Red – Gone
Words: Egypt Ali
When it comes to the band Red, I always come expecting something different. There are not many bands that can combine the classical sounds of a full-blown strings orchestra with the twisted guitar riffs. The band’s 2009 release Until We Have Faces accomplished this with both style and individuality. The sound and lyrics on the project set the band both apart and ahead of the rest of the scene. The problem is that this type of mix is also prone to things like over production and repetition. The danger is that each song may begin to sound the same with no sign of growth or development in the band’s sound. For many, this is was what Red became with each of the following releases. As snippets of the newest project Gone became available I became skeptical that Red had begun to fall into the hole some fans had pointed to. Thankfully they were not entirely correct.
The first track, “Step Inside The Violence” was very reminiscent of their first project End of Silence. The build up to the actual song was both intense and leading. Sort of like a staircase you have to both endure and climb to get to the top. After the first ten seconds it got to be a bit repetitive, but after twenty I was just waiting to actually hear the song. When the song did kick in however I was not disappointed. The opening riff alone was heavier than almost anything else they have released to date, which was a welcomed surprise. The sudden drop however seemed to be oddly placed and disruptive. In the same vein the sudden upswing was almost an assault on the senses. Personally, dynamic is a huge factor in my approval of a track however the track being dynamic and bipolar are two completely separate things. All things come sound great in moderation. This rule includes decibel levels in tracks. This could have been a production choice on the part of their engineering team to add variety. I would have been totally content with that choice had it not been for the fact that it was done the same way on every track. It almost became predictable. That is not to say that each song sounded the same, but it is to say that I felt they could have been a little more creative in their set up. That alone would have put this album on a whole other playing field.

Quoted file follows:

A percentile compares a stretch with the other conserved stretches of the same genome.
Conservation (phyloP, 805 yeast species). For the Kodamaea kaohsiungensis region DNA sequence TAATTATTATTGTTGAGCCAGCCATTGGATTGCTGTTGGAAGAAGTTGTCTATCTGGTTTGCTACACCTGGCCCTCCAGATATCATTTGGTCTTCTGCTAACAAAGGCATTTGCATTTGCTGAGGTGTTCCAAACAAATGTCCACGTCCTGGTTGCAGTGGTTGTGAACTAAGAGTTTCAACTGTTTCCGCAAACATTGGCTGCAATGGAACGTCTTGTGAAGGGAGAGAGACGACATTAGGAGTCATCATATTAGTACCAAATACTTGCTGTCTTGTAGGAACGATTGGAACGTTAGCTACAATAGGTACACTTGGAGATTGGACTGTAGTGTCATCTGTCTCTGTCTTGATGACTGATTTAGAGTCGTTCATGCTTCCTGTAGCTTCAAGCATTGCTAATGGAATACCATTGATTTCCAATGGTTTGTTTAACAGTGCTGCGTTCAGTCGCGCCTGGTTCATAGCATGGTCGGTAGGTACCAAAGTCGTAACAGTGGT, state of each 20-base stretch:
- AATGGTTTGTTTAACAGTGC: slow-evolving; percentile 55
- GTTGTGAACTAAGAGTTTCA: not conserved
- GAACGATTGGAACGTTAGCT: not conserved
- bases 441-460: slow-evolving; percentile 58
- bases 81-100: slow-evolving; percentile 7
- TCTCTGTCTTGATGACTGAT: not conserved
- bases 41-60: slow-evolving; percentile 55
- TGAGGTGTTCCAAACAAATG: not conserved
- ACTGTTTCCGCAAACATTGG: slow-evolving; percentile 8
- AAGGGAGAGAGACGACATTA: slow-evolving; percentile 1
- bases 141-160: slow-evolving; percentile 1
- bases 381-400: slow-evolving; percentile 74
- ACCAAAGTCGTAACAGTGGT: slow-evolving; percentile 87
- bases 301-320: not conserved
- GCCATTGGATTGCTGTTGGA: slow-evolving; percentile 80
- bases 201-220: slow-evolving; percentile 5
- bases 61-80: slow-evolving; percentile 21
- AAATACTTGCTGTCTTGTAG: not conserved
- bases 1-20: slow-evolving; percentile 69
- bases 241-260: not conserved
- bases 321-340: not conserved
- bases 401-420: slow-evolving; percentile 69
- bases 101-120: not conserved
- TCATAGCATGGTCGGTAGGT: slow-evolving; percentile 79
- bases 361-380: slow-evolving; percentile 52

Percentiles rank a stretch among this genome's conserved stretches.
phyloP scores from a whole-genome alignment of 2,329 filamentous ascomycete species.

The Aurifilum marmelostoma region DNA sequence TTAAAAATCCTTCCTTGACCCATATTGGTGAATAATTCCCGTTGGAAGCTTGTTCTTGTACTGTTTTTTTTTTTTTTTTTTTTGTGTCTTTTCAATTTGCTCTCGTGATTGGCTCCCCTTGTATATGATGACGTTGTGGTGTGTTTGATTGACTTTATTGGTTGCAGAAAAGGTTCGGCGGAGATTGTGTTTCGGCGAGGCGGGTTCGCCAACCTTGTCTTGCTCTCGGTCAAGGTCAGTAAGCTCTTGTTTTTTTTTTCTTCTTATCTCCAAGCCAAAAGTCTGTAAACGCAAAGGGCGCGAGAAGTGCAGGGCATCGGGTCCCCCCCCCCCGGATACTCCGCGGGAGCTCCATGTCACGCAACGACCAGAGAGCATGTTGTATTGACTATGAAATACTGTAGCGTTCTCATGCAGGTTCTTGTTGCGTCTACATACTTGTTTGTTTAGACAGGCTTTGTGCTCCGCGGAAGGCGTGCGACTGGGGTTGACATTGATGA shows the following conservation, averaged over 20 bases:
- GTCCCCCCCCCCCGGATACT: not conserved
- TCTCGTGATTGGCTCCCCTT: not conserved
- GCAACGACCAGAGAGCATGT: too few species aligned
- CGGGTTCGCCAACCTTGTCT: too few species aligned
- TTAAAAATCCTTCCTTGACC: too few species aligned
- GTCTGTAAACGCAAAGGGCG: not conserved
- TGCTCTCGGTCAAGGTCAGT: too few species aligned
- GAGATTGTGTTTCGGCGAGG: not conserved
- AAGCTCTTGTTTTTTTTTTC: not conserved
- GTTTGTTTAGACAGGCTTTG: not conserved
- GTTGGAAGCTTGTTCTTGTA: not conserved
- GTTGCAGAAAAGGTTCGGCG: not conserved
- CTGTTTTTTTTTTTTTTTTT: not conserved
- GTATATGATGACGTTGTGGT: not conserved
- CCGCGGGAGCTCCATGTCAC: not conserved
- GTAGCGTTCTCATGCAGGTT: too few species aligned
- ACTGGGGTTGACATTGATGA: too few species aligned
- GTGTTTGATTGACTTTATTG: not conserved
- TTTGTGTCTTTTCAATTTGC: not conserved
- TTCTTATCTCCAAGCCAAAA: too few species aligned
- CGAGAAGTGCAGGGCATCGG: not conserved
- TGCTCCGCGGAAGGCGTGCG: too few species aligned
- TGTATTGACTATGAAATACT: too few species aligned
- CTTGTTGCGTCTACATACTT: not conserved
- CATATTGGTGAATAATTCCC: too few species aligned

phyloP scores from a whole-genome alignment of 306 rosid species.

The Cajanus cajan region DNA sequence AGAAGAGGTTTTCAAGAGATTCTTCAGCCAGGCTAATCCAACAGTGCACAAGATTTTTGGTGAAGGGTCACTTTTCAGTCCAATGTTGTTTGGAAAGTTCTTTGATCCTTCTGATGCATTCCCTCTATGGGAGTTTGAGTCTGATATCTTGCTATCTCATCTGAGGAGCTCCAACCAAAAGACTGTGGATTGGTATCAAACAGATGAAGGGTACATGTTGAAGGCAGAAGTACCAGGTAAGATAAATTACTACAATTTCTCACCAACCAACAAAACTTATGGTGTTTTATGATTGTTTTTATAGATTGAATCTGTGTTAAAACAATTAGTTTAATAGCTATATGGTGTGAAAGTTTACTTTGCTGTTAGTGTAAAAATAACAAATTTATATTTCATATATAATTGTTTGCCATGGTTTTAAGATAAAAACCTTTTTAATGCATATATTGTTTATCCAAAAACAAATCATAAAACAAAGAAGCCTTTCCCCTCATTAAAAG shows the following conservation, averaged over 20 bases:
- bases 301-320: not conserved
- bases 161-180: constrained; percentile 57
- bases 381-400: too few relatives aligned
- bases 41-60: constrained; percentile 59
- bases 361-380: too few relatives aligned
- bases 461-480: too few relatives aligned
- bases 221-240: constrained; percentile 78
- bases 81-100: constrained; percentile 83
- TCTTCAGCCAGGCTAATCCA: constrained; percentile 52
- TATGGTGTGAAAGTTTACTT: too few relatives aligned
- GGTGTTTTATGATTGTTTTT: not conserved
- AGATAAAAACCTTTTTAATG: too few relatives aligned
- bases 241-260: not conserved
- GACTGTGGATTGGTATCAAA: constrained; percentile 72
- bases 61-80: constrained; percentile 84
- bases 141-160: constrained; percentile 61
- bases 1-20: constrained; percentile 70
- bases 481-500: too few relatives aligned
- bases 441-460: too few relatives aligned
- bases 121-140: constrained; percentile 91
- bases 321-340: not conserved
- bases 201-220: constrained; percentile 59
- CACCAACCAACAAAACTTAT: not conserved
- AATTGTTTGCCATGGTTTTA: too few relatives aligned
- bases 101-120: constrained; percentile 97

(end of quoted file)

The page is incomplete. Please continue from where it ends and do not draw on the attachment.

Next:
My favorite track on the project would have to be “Still Alive.” Musically it shows their advancement within their instruments. What I am most impressed by however is the desperation in Michael Barns’ vocal style. The almost pleading nature of the lyrics are matched by the expression within his voice which is extremely impressive. The ability to convey intense emotion the way he was able to within this track was not only powerful but perfected. The instrumentation matched the volatile nature of the track and in all proved to be fun to listen to. It also caused me to separate the production of the album from the quality of the band. As much as I was not a fan of the way each song was pieced together, I was a fan of what each song was composed of. At the heart of this project is a band that has managed to defy time and all odds to be where they are today. The lyrics and melody were created by people who possess true talent in their craft. What happens after that initial idea or demo track is also not always within the band’s control. I want to make special mention of this because of what I said to open this review. I have heard that some fans were concerned about the direction that the band was taking because of how their songs have begun to take shape. They were not entirely correct, but also not entirely wrong either.
What this album does do is leave room for an impressive live show. I am not a fan of sudden changes for passive music listening. Where I am more inclined to accept it is in live show energy and role. I can see this album as the sound track of an incredibly energetic stage performance. I know for a fact that Red live and in concert is never just a performance, it is an experience and I would enjoy revaluating this album after seeing it performed. However this is a recorded album review.
Gone was an incredibly solid release. It was Red taking a step back in the direction of what made me love this band back in 2006. The raw intensity and brutal melody lines were apparent here, but in many places were over produced. There was almost so much added to the album that it took away from what was there. Whether this is an attempt to keep up with the industry, or simply a new change in post tracking methods, it did create a whole new dynamic in their sound that I am not entirely sure I like. However, the only thing that I ask from a band is that they continually try to develop their sound and artistry. In the end, Red has done that. It may have taken the form of some questionable production choices, it may be a vision of musical intros that I may not have misunderstood, but they have moved on from the 2006 version of the band that I fell in love with. The passion, the talent, musical prowess, and ability are there and have developed to progress on. I am just not sure that my support has followed.